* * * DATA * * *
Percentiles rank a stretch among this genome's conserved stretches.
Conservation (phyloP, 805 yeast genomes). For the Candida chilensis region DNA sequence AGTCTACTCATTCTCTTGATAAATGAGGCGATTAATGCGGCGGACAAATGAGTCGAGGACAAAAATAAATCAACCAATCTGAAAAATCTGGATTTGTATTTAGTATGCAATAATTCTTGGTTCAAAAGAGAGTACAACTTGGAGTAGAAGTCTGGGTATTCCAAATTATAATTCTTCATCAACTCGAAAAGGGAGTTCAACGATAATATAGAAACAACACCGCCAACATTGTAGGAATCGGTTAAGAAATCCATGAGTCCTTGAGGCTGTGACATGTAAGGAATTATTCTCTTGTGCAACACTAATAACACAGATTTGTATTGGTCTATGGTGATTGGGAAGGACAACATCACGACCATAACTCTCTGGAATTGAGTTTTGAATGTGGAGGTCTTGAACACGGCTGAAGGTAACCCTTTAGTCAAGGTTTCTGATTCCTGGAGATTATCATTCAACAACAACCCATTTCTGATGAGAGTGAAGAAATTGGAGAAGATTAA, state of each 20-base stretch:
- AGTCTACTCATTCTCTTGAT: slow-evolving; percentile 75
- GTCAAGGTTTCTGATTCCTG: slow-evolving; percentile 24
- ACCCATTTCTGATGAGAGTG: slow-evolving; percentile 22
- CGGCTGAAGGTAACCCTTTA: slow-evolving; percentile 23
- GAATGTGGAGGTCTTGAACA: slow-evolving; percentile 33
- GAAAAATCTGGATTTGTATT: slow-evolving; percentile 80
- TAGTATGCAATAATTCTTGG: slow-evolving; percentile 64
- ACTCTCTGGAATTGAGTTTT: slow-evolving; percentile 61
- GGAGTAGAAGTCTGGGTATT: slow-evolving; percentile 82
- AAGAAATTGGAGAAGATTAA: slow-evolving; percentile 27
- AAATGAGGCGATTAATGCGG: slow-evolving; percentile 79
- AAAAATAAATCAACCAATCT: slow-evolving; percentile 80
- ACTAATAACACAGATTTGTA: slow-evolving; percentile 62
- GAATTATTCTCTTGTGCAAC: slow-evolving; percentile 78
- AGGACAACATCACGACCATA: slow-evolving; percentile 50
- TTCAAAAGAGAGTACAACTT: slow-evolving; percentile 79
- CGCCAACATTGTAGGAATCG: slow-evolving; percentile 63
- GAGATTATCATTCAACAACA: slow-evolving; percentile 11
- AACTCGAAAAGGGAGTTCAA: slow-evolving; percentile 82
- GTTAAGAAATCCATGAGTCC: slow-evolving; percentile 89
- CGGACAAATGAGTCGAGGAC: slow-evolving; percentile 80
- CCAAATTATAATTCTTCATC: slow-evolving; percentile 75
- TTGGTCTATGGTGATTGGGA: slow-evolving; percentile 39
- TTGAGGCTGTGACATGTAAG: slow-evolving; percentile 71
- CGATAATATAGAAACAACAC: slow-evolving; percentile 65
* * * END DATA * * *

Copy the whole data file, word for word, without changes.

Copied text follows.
Percentiles rank a stretch among this genome's conserved stretches.
Conservation (phyloP, 805 yeast genomes). For the Candida chilensis region DNA sequence AGTCTACTCATTCTCTTGATAAATGAGGCGATTAATGCGGCGGACAAATGAGTCGAGGACAAAAATAAATCAACCAATCTGAAAAATCTGGATTTGTATTTAGTATGCAATAATTCTTGGTTCAAAAGAGAGTACAACTTGGAGTAGAAGTCTGGGTATTCCAAATTATAATTCTTCATCAACTCGAAAAGGGAGTTCAACGATAATATAGAAACAACACCGCCAACATTGTAGGAATCGGTTAAGAAATCCATGAGTCCTTGAGGCTGTGACATGTAAGGAATTATTCTCTTGTGCAACACTAATAACACAGATTTGTATTGGTCTATGGTGATTGGGAAGGACAACATCACGACCATAACTCTCTGGAATTGAGTTTTGAATGTGGAGGTCTTGAACACGGCTGAAGGTAACCCTTTAGTCAAGGTTTCTGATTCCTGGAGATTATCATTCAACAACAACCCATTTCTGATGAGAGTGAAGAAATTGGAGAAGATTAA, state of each 20-base stretch:
- AGTCTACTCATTCTCTTGAT: slow-evolving; percentile 75
- GTCAAGGTTTCTGATTCCTG: slow-evolving; percentile 24
- ACCCATTTCTGATGAGAGTG: slow-evolving; percentile 22
- CGGCTGAAGGTAACCCTTTA: slow-evolving; percentile 23
- GAATGTGGAGGTCTTGAACA: slow-evolving; percentile 33
- GAAAAATCTGGATTTGTATT: slow-evolving; percentile 80
- TAGTATGCAATAATTCTTGG: slow-evolving; percentile 64
- ACTCTCTGGAATTGAGTTTT: slow-evolving; percentile 61
- GGAGTAGAAGTCTGGGTATT: slow-evolving; percentile 82
- AAGAAATTGGAGAAGATTAA: slow-evolving; percentile 27
- AAATGAGGCGATTAATGCGG: slow-evolving; percentile 79
- AAAAATAAATCAACCAATCT: slow-evolving; percentile 80
- ACTAATAACACAGATTTGTA: slow-evolving; percentile 62
- GAATTATTCTCTTGTGCAAC: slow-evolving; percentile 78
- AGGACAACATCACGACCATA: slow-evolving; percentile 50
- TTCAAAAGAGAGTACAACTT: slow-evolving; percentile 79
- CGCCAACATTGTAGGAATCG: slow-evolving; percentile 63
- GAGATTATCATTCAACAACA: slow-evolving; percentile 11
- AACTCGAAAAGGGAGTTCAA: slow-evolving; percentile 82
- GTTAAGAAATCCATGAGTCC: slow-evolving; percentile 89
- CGGACAAATGAGTCGAGGAC: slow-evolving; percentile 80
- CCAAATTATAATTCTTCATC: slow-evolving; percentile 75
- TTGGTCTATGGTGATTGGGA: slow-evolving; percentile 39
- TTGAGGCTGTGACATGTAAG: slow-evolving; percentile 71
- CGATAATATAGAAACAACAC: slow-evolving; percentile 65